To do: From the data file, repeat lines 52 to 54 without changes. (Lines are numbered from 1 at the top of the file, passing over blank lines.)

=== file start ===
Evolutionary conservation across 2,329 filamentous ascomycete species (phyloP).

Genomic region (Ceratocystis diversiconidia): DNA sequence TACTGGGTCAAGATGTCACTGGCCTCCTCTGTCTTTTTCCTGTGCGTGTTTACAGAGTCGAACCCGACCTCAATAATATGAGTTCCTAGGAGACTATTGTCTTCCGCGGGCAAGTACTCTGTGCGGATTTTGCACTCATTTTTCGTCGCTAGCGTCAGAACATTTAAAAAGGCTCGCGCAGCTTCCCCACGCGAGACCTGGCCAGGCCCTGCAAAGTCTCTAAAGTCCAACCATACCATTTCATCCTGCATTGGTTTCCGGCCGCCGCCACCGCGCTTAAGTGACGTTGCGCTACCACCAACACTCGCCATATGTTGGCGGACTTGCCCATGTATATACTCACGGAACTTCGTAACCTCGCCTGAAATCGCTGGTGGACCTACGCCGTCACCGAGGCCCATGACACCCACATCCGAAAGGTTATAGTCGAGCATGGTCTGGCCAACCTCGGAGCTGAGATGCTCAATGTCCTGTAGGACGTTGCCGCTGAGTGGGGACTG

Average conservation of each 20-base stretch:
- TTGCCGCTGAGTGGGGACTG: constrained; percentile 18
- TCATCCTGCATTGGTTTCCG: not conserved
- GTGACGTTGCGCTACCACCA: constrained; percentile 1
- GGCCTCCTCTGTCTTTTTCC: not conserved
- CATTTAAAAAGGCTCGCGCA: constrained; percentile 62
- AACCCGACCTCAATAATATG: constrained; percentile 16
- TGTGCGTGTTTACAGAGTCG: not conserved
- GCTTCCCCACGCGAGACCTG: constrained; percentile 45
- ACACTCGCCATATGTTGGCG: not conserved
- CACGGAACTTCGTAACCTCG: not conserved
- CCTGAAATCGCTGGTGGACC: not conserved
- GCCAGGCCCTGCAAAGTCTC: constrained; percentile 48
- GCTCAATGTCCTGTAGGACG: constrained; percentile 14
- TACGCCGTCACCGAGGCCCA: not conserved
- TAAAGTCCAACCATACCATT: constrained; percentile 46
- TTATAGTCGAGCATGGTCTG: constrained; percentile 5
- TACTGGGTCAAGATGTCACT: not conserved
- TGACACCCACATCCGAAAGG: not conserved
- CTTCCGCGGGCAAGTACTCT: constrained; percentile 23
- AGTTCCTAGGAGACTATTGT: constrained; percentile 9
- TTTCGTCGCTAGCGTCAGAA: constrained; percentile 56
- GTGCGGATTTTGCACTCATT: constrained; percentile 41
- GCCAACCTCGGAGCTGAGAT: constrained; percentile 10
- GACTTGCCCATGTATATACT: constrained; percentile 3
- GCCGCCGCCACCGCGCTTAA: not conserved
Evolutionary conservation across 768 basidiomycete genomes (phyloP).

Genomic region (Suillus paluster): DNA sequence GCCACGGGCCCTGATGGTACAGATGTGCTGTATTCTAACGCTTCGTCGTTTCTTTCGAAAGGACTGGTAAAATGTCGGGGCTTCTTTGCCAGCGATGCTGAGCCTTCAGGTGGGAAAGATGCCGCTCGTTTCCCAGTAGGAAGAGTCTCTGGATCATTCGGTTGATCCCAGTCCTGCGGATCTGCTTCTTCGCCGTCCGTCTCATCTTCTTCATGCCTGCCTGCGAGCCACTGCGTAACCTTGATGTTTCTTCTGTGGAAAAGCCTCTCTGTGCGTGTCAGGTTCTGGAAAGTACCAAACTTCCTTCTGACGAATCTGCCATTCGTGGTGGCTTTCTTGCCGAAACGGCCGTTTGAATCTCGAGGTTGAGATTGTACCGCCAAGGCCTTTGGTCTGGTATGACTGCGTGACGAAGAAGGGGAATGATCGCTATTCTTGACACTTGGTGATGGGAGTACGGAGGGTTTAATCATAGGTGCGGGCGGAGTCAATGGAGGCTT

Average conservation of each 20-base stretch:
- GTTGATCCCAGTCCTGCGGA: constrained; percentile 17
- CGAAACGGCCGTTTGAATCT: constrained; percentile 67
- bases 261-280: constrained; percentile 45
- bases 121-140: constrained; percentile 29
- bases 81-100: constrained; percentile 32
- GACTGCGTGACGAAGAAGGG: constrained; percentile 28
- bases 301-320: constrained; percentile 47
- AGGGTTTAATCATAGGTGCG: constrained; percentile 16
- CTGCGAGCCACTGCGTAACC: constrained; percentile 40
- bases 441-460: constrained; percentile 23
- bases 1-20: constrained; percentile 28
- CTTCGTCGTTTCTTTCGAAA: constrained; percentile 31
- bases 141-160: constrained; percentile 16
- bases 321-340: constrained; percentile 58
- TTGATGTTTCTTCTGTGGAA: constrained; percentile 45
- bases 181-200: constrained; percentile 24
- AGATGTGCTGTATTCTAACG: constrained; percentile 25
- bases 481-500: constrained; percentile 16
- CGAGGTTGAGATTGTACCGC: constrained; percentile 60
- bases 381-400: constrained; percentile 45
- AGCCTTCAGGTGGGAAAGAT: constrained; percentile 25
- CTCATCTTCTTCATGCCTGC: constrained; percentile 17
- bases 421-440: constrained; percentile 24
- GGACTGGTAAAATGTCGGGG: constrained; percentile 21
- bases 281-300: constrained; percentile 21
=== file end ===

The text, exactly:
- AGCCTTCAGGTGGGAAAGAT: constrained; percentile 25
- CTCATCTTCTTCATGCCTGC: constrained; percentile 17
- bases 421-440: constrained; percentile 24